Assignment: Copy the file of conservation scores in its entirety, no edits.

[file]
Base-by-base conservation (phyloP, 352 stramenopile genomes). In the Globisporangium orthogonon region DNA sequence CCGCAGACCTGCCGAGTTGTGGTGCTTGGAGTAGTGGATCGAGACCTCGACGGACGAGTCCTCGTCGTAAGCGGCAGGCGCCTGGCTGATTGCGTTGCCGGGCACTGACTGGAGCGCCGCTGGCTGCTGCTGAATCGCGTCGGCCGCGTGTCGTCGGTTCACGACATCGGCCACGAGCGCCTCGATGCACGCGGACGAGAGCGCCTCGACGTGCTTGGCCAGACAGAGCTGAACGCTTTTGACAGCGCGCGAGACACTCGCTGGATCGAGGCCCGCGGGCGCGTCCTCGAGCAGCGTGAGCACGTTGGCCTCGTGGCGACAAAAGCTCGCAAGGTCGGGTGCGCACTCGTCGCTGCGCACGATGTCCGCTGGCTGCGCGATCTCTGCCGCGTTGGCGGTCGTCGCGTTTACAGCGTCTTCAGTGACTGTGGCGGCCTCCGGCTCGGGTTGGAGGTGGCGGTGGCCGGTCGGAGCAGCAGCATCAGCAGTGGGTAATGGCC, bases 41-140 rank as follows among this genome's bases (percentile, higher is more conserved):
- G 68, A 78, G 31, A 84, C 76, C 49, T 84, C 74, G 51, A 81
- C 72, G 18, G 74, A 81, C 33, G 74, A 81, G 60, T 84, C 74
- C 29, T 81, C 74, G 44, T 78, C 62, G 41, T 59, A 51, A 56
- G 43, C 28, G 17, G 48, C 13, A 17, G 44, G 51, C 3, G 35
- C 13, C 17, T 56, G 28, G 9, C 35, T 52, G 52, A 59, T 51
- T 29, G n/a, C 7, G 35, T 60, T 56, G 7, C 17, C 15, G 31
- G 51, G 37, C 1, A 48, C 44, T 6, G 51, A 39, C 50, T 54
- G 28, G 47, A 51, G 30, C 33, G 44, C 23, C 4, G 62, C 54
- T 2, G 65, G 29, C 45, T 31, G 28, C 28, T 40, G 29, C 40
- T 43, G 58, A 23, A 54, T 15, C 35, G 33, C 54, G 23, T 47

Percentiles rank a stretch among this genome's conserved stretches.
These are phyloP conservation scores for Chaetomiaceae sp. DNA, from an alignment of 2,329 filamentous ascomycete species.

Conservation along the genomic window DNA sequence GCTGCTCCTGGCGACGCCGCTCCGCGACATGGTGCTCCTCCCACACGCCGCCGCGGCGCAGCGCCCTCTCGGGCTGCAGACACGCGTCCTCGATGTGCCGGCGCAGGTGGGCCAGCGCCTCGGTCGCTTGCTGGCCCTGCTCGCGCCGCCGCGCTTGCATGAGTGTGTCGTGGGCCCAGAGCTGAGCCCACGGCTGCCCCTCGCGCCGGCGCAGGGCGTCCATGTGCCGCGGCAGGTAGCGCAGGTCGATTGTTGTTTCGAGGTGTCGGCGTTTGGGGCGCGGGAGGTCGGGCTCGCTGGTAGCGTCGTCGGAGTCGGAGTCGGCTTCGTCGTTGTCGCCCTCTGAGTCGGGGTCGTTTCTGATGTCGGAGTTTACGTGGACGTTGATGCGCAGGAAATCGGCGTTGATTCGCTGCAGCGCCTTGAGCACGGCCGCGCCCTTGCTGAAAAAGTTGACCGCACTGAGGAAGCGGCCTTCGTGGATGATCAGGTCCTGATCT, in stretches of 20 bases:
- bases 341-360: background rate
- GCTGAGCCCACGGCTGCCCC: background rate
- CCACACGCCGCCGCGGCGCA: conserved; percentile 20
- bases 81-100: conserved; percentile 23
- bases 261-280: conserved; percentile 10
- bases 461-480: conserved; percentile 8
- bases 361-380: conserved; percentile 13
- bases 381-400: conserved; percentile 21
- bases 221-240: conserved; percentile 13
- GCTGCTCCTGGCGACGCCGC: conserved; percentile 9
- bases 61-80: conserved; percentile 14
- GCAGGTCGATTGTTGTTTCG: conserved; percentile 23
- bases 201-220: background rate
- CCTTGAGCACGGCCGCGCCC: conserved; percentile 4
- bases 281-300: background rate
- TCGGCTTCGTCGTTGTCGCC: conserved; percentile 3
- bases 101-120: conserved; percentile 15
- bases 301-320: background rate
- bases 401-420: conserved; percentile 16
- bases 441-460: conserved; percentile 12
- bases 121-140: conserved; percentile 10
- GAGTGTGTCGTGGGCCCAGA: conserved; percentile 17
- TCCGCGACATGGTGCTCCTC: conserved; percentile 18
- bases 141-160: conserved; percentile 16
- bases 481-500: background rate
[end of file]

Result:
Base-by-base conservation (phyloP, 352 stramenopile genomes). In the Globisporangium orthogonon region DNA sequence CCGCAGACCTGCCGAGTTGTGGTGCTTGGAGTAGTGGATCGAGACCTCGACGGACGAGTCCTCGTCGTAAGCGGCAGGCGCCTGGCTGATTGCGTTGCCGGGCACTGACTGGAGCGCCGCTGGCTGCTGCTGAATCGCGTCGGCCGCGTGTCGTCGGTTCACGACATCGGCCACGAGCGCCTCGATGCACGCGGACGAGAGCGCCTCGACGTGCTTGGCCAGACAGAGCTGAACGCTTTTGACAGCGCGCGAGACACTCGCTGGATCGAGGCCCGCGGGCGCGTCCTCGAGCAGCGTGAGCACGTTGGCCTCGTGGCGACAAAAGCTCGCAAGGTCGGGTGCGCACTCGTCGCTGCGCACGATGTCCGCTGGCTGCGCGATCTCTGCCGCGTTGGCGGTCGTCGCGTTTACAGCGTCTTCAGTGACTGTGGCGGCCTCCGGCTCGGGTTGGAGGTGGCGGTGGCCGGTCGGAGCAGCAGCATCAGCAGTGGGTAATGGCC, bases 41-140 rank as follows among this genome's bases (percentile, higher is more conserved):
- G 68, A 78, G 31, A 84, C 76, C 49, T 84, C 74, G 51, A 81
- C 72, G 18, G 74, A 81, C 33, G 74, A 81, G 60, T 84, C 74
- C 29, T 81, C 74, G 44, T 78, C 62, G 41, T 59, A 51, A 56
- G 43, C 28, G 17, G 48, C 13, A 17, G 44, G 51, C 3, G 35
- C 13, C 17, T 56, G 28, G 9, C 35, T 52, G 52, A 59, T 51
- T 29, G n/a, C 7, G 35, T 60, T 56, G 7, C 17, C 15, G 31
- G 51, G 37, C 1, A 48, C 44, T 6, G 51, A 39, C 50, T 54
- G 28, G 47, A 51, G 30, C 33, G 44, C 23, C 4, G 62, C 54
- T 2, G 65, G 29, C 45, T 31, G 28, C 28, T 40, G 29, C 40
- T 43, G 58, A 23, A 54, T 15, C 35, G 33, C 54, G 23, T 47

Percentiles rank a stretch among this genome's conserved stretches.
These are phyloP conservation scores for Chaetomiaceae sp. DNA, from an alignment of 2,329 filamentous ascomycete species.

Conservation along the genomic window DNA sequence GCTGCTCCTGGCGACGCCGCTCCGCGACATGGTGCTCCTCCCACACGCCGCCGCGGCGCAGCGCCCTCTCGGGCTGCAGACACGCGTCCTCGATGTGCCGGCGCAGGTGGGCCAGCGCCTCGGTCGCTTGCTGGCCCTGCTCGCGCCGCCGCGCTTGCATGAGTGTGTCGTGGGCCCAGAGCTGAGCCCACGGCTGCCCCTCGCGCCGGCGCAGGGCGTCCATGTGCCGCGGCAGGTAGCGCAGGTCGATTGTTGTTTCGAGGTGTCGGCGTTTGGGGCGCGGGAGGTCGGGCTCGCTGGTAGCGTCGTCGGAGTCGGAGTCGGCTTCGTCGTTGTCGCCCTCTGAGTCGGGGTCGTTTCTGATGTCGGAGTTTACGTGGACGTTGATGCGCAGGAAATCGGCGTTGATTCGCTGCAGCGCCTTGAGCACGGCCGCGCCCTTGCTGAAAAAGTTGACCGCACTGAGGAAGCGGCCTTCGTGGATGATCAGGTCCTGATCT, in stretches of 20 bases:
- bases 341-360: background rate
- GCTGAGCCCACGGCTGCCCC: background rate
- CCACACGCCGCCGCGGCGCA: conserved; percentile 20
- bases 81-100: conserved; percentile 23
- bases 261-280: conserved; percentile 10
- bases 461-480: conserved; percentile 8
- bases 361-380: conserved; percentile 13
- bases 381-400: conserved; percentile 21
- bases 221-240: conserved; percentile 13
- GCTGCTCCTGGCGACGCCGC: conserved; percentile 9
- bases 61-80: conserved; percentile 14
- GCAGGTCGATTGTTGTTTCG: conserved; percentile 23
- bases 201-220: background rate
- CCTTGAGCACGGCCGCGCCC: conserved; percentile 4
- bases 281-300: background rate
- TCGGCTTCGTCGTTGTCGCC: conserved; percentile 3
- bases 101-120: conserved; percentile 15
- bases 301-320: background rate
- bases 401-420: conserved; percentile 16
- bases 441-460: conserved; percentile 12
- bases 121-140: conserved; percentile 10
- GAGTGTGTCGTGGGCCCAGA: conserved; percentile 17
- TCCGCGACATGGTGCTCCTC: conserved; percentile 18
- bases 141-160: conserved; percentile 16
- bases 481-500: background rate